‘Their children’s children will die before you even look old, Diziet. Their grandparents are younger than you are now . . . In your terms, there is no hope for them. In theirs, every hope.’

  ‘And we’re going to use the poor bastards as a control group.’

  ‘We’re probably just going to watch, yes.’

  ‘Sit back and do nothing.’

  ‘Watching is a form of doing. And, we aren’t taking anything away from them. It’ll be as if we were never here.’

  ‘Apart from Linter.’

  ‘Yes,’ sighed the ship. ‘Apart from Mr Problem.’

  ‘Oh ship, can’t we at least stop them on the brink? If they do press the button, couldn’t we junk the missiles when they’re in flight, once they’ve had their chance to do it their way and blown it . . . couldn’t we come in then? It would have served its purpose as a control by then.’

  ‘Diziet, you know that’s not true. We’re talking about the next ten thousand years at least, not the lead time to the Third World War. Being able to stop it isn’t the point; it’s whether in the very long result it is the right thing to do.’

  ‘Great,’ I whispered to the swirling dark waters of the Main. ‘So how many infants have to grow up under the shadow of the mushroom cloud, and just possibly die screaming inside the radioactive rubble, just for us to be sure we’re doing the right thing? How certain do we have to be? How long must we wait? How long must we make them wait? Who elected us God?’

  ‘Diziet,’ the ship said, its voice sorrowful, ‘that question is being asked all the time, and put in as many different ways as we have the wit to devise . . . and that moral equation is being re-assessed every nano-second of every day of every year, and every time we find some place like Earth - no matter what way the decision goes - we come closer to knowing the truth. But we can never be absolutely certain. Absolute certainty isn’t even a choice on the menu, most times.’ There was a pause. Footsteps came and went behind me on the bridge.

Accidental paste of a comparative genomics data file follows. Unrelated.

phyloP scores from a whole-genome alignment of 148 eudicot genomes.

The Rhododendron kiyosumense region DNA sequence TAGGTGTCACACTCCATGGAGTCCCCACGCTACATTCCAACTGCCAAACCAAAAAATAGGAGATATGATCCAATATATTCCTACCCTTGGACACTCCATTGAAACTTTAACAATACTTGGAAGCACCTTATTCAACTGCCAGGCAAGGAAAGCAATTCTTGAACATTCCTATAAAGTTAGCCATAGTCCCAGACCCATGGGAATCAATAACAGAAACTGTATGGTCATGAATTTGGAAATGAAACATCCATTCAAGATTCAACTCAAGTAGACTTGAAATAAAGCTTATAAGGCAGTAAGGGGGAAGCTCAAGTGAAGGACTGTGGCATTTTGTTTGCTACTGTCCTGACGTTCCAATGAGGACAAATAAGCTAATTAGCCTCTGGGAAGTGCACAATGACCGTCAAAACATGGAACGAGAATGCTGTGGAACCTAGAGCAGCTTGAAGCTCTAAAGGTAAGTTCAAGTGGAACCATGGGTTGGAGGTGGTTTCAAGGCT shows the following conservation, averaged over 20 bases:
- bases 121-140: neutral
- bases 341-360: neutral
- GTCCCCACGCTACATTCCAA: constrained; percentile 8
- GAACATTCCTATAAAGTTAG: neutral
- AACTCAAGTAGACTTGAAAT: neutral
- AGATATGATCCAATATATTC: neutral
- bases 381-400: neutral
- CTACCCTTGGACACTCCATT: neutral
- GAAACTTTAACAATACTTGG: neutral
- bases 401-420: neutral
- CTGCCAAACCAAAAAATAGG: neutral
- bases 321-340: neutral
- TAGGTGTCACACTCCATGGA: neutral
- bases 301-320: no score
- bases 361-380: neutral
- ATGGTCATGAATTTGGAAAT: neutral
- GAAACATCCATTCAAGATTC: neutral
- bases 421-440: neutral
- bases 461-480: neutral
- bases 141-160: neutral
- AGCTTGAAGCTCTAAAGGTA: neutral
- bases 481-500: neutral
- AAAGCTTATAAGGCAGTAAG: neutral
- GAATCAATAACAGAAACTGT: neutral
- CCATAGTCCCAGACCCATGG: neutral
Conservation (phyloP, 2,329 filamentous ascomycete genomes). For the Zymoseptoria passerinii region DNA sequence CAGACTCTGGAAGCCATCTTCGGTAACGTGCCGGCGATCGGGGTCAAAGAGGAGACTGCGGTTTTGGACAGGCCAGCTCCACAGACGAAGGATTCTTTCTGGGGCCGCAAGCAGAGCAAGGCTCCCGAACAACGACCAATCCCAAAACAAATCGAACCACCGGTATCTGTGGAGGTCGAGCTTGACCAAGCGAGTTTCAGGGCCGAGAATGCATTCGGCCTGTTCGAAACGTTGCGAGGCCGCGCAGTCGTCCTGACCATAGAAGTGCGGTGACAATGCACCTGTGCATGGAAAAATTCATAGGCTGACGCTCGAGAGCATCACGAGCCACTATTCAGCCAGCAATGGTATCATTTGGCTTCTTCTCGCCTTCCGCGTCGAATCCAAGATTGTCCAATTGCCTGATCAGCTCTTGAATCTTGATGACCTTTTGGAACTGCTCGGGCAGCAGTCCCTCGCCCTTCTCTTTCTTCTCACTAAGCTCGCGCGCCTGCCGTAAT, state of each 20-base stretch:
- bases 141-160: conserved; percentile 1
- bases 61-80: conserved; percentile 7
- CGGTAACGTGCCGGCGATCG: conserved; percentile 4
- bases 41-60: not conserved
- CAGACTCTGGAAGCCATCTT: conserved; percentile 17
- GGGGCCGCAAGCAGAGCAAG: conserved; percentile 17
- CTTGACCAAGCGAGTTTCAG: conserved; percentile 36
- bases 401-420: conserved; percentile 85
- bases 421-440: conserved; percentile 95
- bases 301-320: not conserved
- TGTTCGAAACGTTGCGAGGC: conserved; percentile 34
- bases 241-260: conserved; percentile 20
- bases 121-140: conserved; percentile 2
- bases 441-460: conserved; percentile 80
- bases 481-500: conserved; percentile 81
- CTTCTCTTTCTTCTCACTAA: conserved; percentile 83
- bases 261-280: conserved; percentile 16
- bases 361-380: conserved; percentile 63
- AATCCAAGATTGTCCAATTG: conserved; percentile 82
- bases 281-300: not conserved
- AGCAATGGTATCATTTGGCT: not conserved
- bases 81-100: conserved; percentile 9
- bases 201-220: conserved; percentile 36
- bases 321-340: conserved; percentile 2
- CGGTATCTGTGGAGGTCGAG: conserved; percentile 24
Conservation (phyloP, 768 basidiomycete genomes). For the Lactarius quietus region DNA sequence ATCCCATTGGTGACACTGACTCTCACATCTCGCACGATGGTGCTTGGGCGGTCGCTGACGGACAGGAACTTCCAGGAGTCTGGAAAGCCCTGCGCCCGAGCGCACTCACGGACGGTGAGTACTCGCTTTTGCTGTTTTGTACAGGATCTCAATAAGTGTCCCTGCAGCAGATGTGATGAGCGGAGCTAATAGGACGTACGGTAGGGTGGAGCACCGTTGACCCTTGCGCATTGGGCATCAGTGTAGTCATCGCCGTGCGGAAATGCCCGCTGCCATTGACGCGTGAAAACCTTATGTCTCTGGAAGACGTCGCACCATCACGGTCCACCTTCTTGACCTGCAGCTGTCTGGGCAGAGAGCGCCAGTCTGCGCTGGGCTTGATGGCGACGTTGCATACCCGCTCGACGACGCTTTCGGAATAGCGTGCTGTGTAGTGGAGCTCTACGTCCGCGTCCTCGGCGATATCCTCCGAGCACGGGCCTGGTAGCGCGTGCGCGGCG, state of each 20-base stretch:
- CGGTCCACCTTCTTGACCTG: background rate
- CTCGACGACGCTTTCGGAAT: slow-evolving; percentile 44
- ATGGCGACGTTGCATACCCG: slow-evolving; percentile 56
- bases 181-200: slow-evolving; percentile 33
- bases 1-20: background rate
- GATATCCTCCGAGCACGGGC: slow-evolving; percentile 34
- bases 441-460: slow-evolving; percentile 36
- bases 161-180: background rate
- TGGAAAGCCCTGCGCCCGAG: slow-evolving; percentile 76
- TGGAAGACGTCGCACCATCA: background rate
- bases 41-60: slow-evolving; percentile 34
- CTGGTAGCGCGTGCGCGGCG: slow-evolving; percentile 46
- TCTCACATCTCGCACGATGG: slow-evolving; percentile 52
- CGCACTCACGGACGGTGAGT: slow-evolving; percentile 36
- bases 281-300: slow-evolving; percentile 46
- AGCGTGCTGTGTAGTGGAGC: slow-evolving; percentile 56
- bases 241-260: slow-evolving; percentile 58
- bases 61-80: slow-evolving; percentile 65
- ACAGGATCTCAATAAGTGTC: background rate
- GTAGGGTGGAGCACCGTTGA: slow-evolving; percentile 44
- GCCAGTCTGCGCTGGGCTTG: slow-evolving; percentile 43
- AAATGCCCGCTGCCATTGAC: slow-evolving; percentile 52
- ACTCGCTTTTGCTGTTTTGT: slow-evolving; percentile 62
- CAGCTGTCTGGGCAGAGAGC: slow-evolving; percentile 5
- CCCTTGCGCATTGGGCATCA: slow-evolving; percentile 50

‘Sma,’ the ship said finally, with a hint of what might have been frustration in its voice, ‘I’m the smartest thing for a hundred light years radius, and by a factor of about a million . . . but even I can’t predict where a snooker ball’s going to end up after more than six collisions.’

  I snorted, could almost have laughed.

  ‘Well,’ the ship said, ‘I think you’d better be on your way now.’


  ‘Yes. A passer-by has reported a woman on the bridge, talking to herself and looking at the water. A policeman is now on his way to investigate, probably already wondering how cold the water is, and so I think you should turn to your left and walk smartly away before he arrives.’

  ‘Right you are,’ I said. I shook my head as I walked off in the dusk light. ‘Funny old world, isn’t it, ship?’ I said, more to myself than to it.

  The ship said nothing. The suspended bridge, big as it was, responded to my stepping feet, moving up and down at me like some monstrous and clumsy lover.

  5.2: Not Wanted On Voyage

  Back on the ship.